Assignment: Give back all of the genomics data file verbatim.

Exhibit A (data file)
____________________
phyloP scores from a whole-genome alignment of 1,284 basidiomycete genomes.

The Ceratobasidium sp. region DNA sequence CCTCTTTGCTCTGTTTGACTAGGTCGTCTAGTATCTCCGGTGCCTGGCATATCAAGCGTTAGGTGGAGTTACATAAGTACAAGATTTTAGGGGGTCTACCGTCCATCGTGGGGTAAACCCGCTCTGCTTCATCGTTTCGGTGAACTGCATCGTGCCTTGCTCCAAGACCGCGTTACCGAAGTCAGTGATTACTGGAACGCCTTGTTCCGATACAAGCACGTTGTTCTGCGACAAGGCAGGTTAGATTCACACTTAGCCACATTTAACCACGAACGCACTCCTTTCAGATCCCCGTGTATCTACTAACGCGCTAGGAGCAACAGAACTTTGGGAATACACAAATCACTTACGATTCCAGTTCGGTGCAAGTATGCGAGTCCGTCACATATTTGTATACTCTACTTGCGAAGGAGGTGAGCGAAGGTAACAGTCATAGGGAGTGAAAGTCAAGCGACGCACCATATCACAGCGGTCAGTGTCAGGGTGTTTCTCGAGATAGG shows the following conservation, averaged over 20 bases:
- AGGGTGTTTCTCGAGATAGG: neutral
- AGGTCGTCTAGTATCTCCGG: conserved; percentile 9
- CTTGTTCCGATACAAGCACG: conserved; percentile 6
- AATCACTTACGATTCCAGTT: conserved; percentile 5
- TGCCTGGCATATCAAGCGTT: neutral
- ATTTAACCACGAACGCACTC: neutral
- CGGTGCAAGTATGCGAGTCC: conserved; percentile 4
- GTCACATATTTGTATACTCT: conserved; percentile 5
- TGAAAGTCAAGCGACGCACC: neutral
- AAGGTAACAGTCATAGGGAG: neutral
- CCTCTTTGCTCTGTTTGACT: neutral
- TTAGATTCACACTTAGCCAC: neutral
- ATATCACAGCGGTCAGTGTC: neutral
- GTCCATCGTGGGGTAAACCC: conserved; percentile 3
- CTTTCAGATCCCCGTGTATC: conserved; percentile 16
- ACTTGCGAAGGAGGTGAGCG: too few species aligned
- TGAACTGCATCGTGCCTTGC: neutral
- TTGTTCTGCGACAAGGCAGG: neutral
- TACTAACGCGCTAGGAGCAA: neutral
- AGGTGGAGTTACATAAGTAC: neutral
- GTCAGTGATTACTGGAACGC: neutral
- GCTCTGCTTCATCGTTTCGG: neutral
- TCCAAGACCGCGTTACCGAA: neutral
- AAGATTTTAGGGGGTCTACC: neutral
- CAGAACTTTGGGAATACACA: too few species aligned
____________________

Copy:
phyloP scores from a whole-genome alignment of 1,284 basidiomycete genomes.

The Ceratobasidium sp. region DNA sequence CCTCTTTGCTCTGTTTGACTAGGTCGTCTAGTATCTCCGGTGCCTGGCATATCAAGCGTTAGGTGGAGTTACATAAGTACAAGATTTTAGGGGGTCTACCGTCCATCGTGGGGTAAACCCGCTCTGCTTCATCGTTTCGGTGAACTGCATCGTGCCTTGCTCCAAGACCGCGTTACCGAAGTCAGTGATTACTGGAACGCCTTGTTCCGATACAAGCACGTTGTTCTGCGACAAGGCAGGTTAGATTCACACTTAGCCACATTTAACCACGAACGCACTCCTTTCAGATCCCCGTGTATCTACTAACGCGCTAGGAGCAACAGAACTTTGGGAATACACAAATCACTTACGATTCCAGTTCGGTGCAAGTATGCGAGTCCGTCACATATTTGTATACTCTACTTGCGAAGGAGGTGAGCGAAGGTAACAGTCATAGGGAGTGAAAGTCAAGCGACGCACCATATCACAGCGGTCAGTGTCAGGGTGTTTCTCGAGATAGG shows the following conservation, averaged over 20 bases:
- AGGGTGTTTCTCGAGATAGG: neutral
- AGGTCGTCTAGTATCTCCGG: conserved; percentile 9
- CTTGTTCCGATACAAGCACG: conserved; percentile 6
- AATCACTTACGATTCCAGTT: conserved; percentile 5
- TGCCTGGCATATCAAGCGTT: neutral
- ATTTAACCACGAACGCACTC: neutral
- CGGTGCAAGTATGCGAGTCC: conserved; percentile 4
- GTCACATATTTGTATACTCT: conserved; percentile 5
- TGAAAGTCAAGCGACGCACC: neutral
- AAGGTAACAGTCATAGGGAG: neutral
- CCTCTTTGCTCTGTTTGACT: neutral
- TTAGATTCACACTTAGCCAC: neutral
- ATATCACAGCGGTCAGTGTC: neutral
- GTCCATCGTGGGGTAAACCC: conserved; percentile 3
- CTTTCAGATCCCCGTGTATC: conserved; percentile 16
- ACTTGCGAAGGAGGTGAGCG: too few species aligned
- TGAACTGCATCGTGCCTTGC: neutral
- TTGTTCTGCGACAAGGCAGG: neutral
- TACTAACGCGCTAGGAGCAA: neutral
- AGGTGGAGTTACATAAGTAC: neutral
- GTCAGTGATTACTGGAACGC: neutral
- GCTCTGCTTCATCGTTTCGG: neutral
- TCCAAGACCGCGTTACCGAA: neutral
- AAGATTTTAGGGGGTCTACC: neutral
- CAGAACTTTGGGAATACACA: too few species aligned